Breast pain is quite a common condition experienced typically by women, but it may be also a male problem. Usually it is a consequence of female sex hormone changes, but less frequently it can be a symptom of much more serious disease.
Some women complain of occasional breasts tension and pain that appears periodically in certain phases of their menstrual cycle, usually in premenstrual periods. It is because of effects of female sex hormones on breast tissue. After the onset of menopause such sensations gradually disappear.
Pregnancy is a period of great hormone level changes; breast tissue proliferates and prepares for milk production. This process can again be accompanied by feelings of tension and pain. These troubles subside during lactation.
Hormonal contraception substances consist typically of female sex hormones. Such regularly administered hormones have many side effects including unpleasant sensations in breasts. Change of preparation to other type often helps. Breast pain also typically occurs when a “morning-after pill” is administered. These abortion pills contain relatively large amount of hormones that can temporarily disturb woman's organism.
Inflammation of breast tissue usually occurs during breastfeeding, but it can be present also by non-breastfeeding women. The disease is caused by bacteria that penetrate breast tissue via milk glands. Affected breast turns red; it can be enlarged and painful. Fever may sometimes be present. It is advisable, especially for non-breastfeeding women, to visit a gynecologist because some forms of breast cancer (see below). Therapy is mainly antibiotic.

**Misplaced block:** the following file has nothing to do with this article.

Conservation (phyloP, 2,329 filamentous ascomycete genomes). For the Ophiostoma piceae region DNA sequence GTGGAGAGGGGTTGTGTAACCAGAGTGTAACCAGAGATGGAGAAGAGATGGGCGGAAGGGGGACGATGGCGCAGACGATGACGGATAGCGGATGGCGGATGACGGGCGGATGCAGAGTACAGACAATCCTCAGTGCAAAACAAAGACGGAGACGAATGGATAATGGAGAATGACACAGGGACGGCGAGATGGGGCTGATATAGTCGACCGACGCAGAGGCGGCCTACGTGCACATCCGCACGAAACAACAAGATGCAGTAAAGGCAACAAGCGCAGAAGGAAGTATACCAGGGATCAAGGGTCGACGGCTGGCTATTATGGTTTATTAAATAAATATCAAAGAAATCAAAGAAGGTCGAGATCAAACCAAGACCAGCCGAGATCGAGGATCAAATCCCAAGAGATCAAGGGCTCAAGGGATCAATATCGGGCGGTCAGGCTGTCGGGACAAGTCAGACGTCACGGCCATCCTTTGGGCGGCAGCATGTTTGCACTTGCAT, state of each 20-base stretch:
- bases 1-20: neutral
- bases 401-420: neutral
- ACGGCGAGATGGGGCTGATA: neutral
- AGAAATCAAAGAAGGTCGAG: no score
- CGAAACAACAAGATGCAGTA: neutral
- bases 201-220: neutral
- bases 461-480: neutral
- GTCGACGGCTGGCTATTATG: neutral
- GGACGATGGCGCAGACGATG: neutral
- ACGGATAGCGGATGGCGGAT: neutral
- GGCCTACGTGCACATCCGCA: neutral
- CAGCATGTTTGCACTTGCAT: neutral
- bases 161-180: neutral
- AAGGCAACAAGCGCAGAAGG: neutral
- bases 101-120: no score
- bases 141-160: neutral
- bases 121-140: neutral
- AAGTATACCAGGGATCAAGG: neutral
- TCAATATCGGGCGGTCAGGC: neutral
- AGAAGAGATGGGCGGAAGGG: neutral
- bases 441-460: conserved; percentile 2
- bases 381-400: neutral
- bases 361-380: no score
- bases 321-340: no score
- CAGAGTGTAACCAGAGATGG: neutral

This condition means breast enlargement by a male patient. It is usually caused by certain medication (typically diuretic agent called spironolactone). Gynecomastia is often connected with feeling of breast tension or even pain. Any troubles with breast by male should not be underestimated as there is also a possibility of breast cancer occurrence.
Woman experiencing any chronic difficulties with breasts should be examined by a gynecologist. Medical history is important (character of complaints, use of hormonal contraception, pregnancy, lactation) as well as physical breast examination (view, palpation). If necessary, the gynecologist may indicate some imaging methods like breast ultrasound or mammography.